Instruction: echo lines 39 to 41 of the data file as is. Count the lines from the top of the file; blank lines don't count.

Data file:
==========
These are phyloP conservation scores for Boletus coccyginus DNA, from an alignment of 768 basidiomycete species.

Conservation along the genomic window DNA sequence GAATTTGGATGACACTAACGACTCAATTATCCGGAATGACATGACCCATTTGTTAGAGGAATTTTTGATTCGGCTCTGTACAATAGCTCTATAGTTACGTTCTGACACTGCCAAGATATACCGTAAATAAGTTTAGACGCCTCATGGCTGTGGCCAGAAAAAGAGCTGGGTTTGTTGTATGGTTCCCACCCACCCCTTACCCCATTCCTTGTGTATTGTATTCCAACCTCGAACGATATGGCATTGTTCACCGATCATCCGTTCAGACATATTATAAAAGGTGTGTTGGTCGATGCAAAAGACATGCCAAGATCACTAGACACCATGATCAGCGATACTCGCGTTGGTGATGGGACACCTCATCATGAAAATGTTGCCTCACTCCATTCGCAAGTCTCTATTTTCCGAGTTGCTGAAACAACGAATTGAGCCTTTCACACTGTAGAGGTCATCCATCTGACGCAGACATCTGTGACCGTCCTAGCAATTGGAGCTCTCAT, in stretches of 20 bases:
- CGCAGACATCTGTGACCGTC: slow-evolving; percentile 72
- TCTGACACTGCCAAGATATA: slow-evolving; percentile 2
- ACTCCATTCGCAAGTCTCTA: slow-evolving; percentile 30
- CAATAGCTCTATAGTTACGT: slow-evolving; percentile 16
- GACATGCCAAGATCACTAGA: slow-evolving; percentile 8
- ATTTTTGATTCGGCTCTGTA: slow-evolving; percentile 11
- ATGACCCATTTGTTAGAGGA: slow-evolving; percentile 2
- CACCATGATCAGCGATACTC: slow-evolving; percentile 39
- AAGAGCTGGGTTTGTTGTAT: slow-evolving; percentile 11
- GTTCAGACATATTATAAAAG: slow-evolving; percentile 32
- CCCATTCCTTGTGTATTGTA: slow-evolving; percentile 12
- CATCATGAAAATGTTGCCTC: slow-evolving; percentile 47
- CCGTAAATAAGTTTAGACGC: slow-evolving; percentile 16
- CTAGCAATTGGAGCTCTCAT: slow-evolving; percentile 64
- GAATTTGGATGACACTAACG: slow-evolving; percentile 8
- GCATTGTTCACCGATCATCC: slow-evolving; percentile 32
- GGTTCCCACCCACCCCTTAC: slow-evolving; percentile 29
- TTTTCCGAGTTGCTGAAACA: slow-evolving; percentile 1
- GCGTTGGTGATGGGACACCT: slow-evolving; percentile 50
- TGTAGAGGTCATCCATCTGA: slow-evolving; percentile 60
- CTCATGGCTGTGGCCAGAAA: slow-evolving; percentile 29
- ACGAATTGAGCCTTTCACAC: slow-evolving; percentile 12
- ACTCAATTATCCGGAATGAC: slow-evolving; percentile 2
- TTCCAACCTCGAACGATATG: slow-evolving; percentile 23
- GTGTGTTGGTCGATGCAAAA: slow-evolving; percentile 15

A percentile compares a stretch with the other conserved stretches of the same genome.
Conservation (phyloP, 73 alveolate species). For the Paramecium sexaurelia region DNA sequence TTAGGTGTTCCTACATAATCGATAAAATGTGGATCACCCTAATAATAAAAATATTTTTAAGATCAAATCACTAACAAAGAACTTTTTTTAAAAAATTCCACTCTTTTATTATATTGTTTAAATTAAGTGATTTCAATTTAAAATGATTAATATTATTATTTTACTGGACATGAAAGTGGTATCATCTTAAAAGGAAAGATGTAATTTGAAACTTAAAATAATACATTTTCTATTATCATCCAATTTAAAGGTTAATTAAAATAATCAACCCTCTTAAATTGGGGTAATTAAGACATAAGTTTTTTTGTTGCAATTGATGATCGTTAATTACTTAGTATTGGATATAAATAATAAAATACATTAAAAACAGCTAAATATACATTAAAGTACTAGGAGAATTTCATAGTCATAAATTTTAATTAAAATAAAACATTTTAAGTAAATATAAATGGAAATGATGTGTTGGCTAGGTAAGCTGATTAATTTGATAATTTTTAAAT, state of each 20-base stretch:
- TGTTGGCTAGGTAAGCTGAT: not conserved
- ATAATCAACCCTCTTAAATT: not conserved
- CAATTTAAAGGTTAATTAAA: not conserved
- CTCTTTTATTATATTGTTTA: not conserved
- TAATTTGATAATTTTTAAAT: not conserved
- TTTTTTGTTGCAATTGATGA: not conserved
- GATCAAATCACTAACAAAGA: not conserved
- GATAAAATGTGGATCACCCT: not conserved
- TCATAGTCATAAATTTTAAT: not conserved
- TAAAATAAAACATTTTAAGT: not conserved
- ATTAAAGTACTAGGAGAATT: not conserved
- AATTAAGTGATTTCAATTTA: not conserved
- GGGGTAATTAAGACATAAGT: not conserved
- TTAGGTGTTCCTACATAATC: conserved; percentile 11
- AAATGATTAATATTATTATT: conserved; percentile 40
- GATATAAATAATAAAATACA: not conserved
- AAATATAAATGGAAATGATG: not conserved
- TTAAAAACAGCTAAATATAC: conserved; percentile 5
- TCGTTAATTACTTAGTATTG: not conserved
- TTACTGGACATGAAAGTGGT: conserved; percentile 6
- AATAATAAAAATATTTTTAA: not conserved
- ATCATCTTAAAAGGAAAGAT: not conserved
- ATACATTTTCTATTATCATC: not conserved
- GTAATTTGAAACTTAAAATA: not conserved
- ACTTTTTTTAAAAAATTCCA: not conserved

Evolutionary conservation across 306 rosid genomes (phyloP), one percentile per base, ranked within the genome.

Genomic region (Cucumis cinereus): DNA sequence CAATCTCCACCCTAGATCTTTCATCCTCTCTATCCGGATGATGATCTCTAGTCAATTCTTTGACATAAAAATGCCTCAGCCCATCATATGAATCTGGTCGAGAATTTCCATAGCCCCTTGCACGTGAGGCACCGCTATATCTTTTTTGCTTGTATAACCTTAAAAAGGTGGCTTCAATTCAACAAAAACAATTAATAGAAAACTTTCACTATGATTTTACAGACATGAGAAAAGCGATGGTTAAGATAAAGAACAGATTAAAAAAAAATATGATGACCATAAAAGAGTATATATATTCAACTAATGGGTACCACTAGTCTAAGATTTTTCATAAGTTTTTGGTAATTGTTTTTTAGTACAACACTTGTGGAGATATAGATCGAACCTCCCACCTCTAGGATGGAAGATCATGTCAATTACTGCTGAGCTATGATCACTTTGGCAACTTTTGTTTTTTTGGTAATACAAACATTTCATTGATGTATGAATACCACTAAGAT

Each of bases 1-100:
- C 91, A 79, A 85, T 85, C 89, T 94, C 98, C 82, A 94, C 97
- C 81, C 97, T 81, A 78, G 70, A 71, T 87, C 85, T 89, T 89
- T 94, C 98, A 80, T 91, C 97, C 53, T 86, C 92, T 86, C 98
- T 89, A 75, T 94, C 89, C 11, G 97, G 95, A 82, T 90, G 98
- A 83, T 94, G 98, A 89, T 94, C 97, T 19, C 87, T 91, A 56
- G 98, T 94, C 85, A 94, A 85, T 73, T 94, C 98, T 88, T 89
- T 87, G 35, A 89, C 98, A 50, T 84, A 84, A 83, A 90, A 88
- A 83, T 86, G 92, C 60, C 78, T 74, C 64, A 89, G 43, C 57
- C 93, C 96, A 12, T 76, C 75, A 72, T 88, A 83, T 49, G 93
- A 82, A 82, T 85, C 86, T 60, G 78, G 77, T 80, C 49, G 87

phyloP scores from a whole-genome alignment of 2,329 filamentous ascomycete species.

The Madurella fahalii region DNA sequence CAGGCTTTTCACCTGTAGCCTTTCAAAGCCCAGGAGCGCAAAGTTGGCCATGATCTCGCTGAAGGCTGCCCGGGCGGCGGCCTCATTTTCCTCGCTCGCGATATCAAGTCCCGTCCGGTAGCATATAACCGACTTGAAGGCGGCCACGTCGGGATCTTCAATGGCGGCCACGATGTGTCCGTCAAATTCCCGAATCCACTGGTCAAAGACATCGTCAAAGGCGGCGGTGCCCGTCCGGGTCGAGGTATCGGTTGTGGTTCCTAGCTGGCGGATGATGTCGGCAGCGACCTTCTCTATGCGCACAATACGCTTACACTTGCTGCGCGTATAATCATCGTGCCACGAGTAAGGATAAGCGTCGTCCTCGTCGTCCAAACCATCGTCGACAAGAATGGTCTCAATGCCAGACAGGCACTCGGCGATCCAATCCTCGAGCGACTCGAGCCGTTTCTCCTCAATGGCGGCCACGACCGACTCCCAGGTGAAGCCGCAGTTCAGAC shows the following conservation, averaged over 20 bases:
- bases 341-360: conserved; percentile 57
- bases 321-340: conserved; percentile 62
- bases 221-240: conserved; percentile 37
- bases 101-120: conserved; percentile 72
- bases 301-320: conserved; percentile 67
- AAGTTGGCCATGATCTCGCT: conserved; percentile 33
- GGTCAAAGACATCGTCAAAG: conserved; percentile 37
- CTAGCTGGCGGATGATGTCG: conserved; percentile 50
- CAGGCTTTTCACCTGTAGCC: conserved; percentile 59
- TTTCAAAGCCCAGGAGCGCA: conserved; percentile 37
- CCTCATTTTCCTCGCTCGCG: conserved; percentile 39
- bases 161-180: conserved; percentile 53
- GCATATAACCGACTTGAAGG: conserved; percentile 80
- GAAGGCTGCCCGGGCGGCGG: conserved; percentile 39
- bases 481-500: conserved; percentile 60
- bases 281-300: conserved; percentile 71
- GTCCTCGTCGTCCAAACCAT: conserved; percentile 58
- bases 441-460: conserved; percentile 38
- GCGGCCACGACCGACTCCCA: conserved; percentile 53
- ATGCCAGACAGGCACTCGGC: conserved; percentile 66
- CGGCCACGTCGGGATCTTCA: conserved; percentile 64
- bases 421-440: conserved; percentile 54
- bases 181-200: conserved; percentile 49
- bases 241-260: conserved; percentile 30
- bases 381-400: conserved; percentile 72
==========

- TAAAATAAAACATTTTAAGT: not conserved
- ATTAAAGTACTAGGAGAATT: not conserved
- AATTAAGTGATTTCAATTTA: not conserved